Pepsi to use aspartame again, despite health concerns
Diet Pepsi made with aspartame is returning to shelves in the U.S., after PepsiCo Inc. saw sales plummet following its reformulation of the drink last summer to remove the artificial sweetener.
PepsiCo says it will offer “Diet Pepsi Classic Sweetener Blend” made with aspartame starting in September, in 12-ounce cans, 2-liter bottles and 20-ounce bottles. The move is intended to appease fans who don’t like the taste of the reformulated drink, which is made with the artificial sweetener sucralose.
But PepsiCo said Diet Pepsi made with sucralose, commonly known by the brand name Splenda, will remain its primary diet soda offering. Those cans will be silver, while the “classic” Diet Pepsi with aspartame will be come in light blue packaging.
When PepsiCo removed aspartame from Diet Pepsi in August, it said the change was the No. 1 request by customers. Industry executives have blamed the declining sale of diet sodas on concerns people have about the ingredient. Several years ago, Coca-Cola Co. tested ads in select newspapers defending the safety of aspartame.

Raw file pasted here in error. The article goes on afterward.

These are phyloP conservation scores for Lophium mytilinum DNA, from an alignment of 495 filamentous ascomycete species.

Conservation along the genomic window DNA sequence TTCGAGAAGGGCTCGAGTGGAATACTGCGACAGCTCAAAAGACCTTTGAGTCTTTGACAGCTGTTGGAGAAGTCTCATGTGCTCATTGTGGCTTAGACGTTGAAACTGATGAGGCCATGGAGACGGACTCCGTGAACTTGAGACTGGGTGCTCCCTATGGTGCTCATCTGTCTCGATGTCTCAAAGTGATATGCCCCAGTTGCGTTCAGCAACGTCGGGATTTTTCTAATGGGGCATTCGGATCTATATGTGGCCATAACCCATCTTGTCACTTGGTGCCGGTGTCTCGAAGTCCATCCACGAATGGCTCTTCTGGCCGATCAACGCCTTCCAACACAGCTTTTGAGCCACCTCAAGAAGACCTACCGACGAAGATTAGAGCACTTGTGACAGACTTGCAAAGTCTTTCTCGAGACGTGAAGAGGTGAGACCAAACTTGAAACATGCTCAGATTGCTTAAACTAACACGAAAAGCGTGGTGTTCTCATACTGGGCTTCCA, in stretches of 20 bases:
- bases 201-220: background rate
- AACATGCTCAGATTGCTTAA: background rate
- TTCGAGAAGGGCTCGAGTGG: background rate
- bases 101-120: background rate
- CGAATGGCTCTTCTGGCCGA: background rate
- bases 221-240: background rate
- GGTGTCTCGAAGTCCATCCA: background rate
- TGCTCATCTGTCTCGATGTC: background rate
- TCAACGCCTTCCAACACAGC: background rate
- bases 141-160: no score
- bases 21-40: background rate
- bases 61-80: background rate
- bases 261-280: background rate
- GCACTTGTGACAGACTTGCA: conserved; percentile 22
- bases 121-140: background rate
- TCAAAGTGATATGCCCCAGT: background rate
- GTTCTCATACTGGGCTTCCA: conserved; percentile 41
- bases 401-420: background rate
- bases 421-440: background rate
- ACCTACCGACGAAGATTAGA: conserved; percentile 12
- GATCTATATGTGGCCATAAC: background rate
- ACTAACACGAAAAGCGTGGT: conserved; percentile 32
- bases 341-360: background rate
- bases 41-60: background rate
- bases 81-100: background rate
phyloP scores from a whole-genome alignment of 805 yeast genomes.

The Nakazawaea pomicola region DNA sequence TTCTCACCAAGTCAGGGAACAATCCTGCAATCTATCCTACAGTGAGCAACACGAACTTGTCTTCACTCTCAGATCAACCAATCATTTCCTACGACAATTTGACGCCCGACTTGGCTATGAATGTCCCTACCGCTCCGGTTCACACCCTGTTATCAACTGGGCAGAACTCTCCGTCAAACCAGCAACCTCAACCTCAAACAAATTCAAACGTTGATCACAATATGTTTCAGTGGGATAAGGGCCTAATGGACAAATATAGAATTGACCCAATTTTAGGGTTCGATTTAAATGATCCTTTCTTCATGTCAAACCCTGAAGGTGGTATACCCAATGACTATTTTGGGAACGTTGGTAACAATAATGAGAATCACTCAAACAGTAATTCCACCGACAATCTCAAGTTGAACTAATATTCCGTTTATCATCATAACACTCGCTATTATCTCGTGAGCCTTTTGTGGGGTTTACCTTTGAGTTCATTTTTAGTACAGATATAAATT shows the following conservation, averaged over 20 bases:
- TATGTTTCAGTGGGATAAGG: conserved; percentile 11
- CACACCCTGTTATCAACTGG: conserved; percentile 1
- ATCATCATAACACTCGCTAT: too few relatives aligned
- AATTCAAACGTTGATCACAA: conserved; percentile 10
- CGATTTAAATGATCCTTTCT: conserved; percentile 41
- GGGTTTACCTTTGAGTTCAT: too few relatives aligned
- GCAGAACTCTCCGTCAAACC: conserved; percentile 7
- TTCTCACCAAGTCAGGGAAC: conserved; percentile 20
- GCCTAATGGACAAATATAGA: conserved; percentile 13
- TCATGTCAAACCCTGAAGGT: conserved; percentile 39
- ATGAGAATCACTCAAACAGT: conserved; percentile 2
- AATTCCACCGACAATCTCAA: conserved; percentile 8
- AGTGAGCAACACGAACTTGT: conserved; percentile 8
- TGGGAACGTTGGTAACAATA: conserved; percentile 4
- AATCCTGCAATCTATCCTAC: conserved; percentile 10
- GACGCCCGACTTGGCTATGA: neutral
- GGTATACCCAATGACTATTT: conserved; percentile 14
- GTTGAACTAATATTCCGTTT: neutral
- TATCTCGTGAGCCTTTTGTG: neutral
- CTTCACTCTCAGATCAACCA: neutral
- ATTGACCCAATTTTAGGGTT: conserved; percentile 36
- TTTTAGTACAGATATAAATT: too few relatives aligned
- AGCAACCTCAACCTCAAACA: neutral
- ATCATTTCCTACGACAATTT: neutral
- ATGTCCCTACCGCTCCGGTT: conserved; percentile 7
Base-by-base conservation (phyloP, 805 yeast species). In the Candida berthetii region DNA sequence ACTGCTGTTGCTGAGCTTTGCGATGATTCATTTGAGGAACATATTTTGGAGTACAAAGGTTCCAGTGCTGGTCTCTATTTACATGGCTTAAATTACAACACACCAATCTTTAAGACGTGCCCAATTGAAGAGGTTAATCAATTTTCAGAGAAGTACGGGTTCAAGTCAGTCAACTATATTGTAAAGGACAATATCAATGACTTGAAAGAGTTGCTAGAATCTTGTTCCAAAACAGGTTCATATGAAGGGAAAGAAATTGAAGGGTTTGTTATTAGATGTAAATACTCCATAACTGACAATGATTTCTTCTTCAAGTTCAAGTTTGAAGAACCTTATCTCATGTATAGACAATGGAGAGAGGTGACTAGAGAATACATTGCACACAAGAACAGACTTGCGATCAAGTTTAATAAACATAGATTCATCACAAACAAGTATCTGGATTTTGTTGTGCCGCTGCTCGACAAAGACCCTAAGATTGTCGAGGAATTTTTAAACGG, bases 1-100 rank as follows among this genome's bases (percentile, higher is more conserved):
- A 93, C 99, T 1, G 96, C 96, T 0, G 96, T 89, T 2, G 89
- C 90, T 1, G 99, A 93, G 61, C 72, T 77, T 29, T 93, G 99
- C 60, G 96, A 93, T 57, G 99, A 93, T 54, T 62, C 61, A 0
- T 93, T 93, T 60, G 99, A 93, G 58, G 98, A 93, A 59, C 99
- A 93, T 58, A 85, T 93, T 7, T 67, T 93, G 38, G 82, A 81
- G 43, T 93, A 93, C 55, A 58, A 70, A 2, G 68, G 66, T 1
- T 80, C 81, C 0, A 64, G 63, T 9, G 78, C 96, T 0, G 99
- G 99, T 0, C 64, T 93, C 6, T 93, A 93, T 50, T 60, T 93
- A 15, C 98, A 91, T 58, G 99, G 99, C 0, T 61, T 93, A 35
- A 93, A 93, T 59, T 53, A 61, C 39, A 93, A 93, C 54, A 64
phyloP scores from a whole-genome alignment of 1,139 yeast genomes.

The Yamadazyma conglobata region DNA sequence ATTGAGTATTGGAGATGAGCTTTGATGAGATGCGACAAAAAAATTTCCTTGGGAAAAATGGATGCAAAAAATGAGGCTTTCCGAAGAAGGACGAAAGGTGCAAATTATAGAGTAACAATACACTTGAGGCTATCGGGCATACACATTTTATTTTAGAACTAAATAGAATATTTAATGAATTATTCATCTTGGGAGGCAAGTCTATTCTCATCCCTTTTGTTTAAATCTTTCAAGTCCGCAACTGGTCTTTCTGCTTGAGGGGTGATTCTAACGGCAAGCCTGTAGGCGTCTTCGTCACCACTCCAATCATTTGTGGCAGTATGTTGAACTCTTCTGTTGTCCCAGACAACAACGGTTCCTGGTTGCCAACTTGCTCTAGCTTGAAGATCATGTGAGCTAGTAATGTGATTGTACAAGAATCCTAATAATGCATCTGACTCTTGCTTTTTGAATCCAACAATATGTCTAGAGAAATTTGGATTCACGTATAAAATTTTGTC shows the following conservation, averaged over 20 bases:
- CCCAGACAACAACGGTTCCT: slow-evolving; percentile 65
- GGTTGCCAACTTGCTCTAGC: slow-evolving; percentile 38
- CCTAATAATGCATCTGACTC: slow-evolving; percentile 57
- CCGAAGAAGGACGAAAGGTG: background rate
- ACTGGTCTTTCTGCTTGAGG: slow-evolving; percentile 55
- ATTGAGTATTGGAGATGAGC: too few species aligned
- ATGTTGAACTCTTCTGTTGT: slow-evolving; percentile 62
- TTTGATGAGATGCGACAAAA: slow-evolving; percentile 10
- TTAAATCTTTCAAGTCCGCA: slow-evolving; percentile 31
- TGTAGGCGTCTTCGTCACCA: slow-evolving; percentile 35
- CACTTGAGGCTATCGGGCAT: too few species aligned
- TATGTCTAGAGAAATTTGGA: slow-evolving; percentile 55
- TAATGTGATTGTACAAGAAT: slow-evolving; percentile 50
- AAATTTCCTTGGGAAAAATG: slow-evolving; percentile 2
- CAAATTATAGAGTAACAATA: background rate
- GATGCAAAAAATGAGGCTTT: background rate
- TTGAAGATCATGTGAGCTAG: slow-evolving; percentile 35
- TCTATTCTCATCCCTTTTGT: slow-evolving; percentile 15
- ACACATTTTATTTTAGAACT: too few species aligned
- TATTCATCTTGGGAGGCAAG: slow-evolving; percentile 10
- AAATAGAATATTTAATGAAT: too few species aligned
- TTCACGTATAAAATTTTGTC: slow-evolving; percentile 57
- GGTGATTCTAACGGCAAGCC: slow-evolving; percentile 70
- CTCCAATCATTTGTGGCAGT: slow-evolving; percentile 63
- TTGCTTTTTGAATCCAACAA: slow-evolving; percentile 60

PepsiCo’s replacement of the sweetener from Diet Pepsi tested the theory that it was to blame for fleeing customers, but the plan seems to have backfired.
In the first quarter of this year, sales volume for Diet Pepsi sank 10.6%, according to industry tracker Beverage Digest.
Diet Coke, which stuck with aspartame, saw volume decline a more moderate 5.7%.
Aspartame had been linked to cancer in lab mice, but it is approved for use and the Food and Drug Administration says more than 100 studies support its safety. PepsiCo’s decision to bring back Diet Pepsi with aspartame was first reported by the publication Beverage Digest.
PepsiCo also said Monday that Pepsi MAX will be re-introduced as Pepsi Zero Sugar in the U.S. and will still contain aspartame.
Shares of PepsiCo climbed 15 cents to $102.13 on Monday. Its shares are up more than 7% over the last year.
3:18 p.m.: This article was updated with PepsiCo shares’ closing price and additional details.
7:36 a.m.: This article was updated with comment from PepsiCo and additional details.
This article was originally published at 6:55 a.m.
Your guide to our clean energy future
Get our Boiling Point newsletter for the latest on the power sector, water wars and more — and what they mean for California.
You may occasionally receive promotional content from the Los Angeles Times.